…we’ll fucking fight. (Roxy, there’s a time for this kind of language and it’s now.) We’re not powerless and we’re not voiceless. We don’t have majorities in the House or Senate but we do have representatives there. It’s also good to remember that most members of Trump’s own party feel exactly the same way about him that we do. We make sure that the people we sent to Washington—including Kamala Harris—take our strength with them and never take a day off.

We get involved. We do what we can to fight injustice anywhere we see it—whether it’s writing a check or rolling up our sleeves. Our family is fairly insulated from the effects of a Trump presidency so we fight for the families that aren’t. We fight for a woman to keep her right to choose. We fight for the First Amendment and we fight mostly for equality—not for a guarantee of equal outcomes but for equal opportunities. We stand up.

America didn’t stop being America last night and we didn’t stop being Americans and here’s the thing about Americans: Our darkest days have always—always—been followed by our finest hours.

Roxy, I know my predictions have let you down in the past, but personally, I don’t think this guy can make it a year without committing an impeachable crime. If he does manage to be a douche nozzle without breaking the law for four years, we’ll make it through those four years. And three years from now we’ll fight like hell for our candidate and we’ll win and they’ll lose and this time they’ll lose for good. Honey, it’ll be your first vote.

The battle isn’t over, it’s just begun. Grandpa fought in World War II and when he came home this country handed him an opportunity to make a great life for his family. I will not hand his granddaughter a country shaped by hateful and stupid men. Your tears last night woke me up, and I’ll never go to sleep on you again.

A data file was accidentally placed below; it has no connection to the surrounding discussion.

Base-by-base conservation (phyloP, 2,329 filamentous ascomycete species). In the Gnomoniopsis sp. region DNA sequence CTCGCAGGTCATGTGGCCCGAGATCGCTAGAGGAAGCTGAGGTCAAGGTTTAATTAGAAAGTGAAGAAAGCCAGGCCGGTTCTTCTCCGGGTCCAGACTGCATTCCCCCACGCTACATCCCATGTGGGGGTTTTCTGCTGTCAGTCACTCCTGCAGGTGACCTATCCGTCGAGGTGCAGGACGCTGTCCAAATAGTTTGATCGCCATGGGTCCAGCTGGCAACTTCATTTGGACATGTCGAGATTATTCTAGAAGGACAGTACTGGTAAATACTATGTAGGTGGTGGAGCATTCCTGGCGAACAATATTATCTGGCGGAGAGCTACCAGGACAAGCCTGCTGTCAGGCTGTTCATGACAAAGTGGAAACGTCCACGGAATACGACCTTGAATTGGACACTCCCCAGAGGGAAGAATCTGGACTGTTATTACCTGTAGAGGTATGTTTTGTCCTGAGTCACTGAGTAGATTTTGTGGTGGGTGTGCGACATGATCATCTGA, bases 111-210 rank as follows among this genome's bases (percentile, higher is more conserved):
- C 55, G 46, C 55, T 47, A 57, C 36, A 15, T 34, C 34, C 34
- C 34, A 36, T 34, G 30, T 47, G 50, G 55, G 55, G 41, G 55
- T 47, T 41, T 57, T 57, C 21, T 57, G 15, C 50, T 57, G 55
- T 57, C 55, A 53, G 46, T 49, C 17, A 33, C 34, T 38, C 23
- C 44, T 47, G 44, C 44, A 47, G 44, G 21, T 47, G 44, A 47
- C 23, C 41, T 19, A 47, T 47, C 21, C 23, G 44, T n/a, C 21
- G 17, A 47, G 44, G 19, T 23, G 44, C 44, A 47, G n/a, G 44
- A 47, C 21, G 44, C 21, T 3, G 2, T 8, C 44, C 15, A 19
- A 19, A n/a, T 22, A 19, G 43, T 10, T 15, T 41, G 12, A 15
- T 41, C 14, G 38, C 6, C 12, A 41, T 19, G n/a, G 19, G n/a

This guy’s walking down a street when he falls in a hole. The walls are so steep, he can’t get out. A doctor passes by, and the guy shouts up, “Hey you, can you help me out?” The doctor writes a prescription, throws it down in the hole and moves on. Then a priest comes along, and the guy shouts up “Father, I’m down in this hole, can you help me out?” The priest writes out a prayer, throws it down in the hole and moves on. Then a friend walks by. “Hey Joe, it’s me, can you help me out?” And the friend jumps in the hole. Our guy says, “Are you stupid? Now we’re both down here.” The friend says, “Yeah, but I’ve been down here before, and I know the way out.”
—  Leo McGarry, The West Wing

Today, Aaron Sorkin’s HBO series The Newsroom feels more relevant than ever.

“Reclaiming the Fourth Estate. Reclaiming journalism as an honorable profession. A nightly newscast that informs a debate worthy of a great nation. Civility, respect, and a return to what’s important. The death of bitchiness, the death of gossip and voyeurism”….Speaking truth to stupid.” - MacKenzie McHale, (We Just Decided To, Season One, Episode One)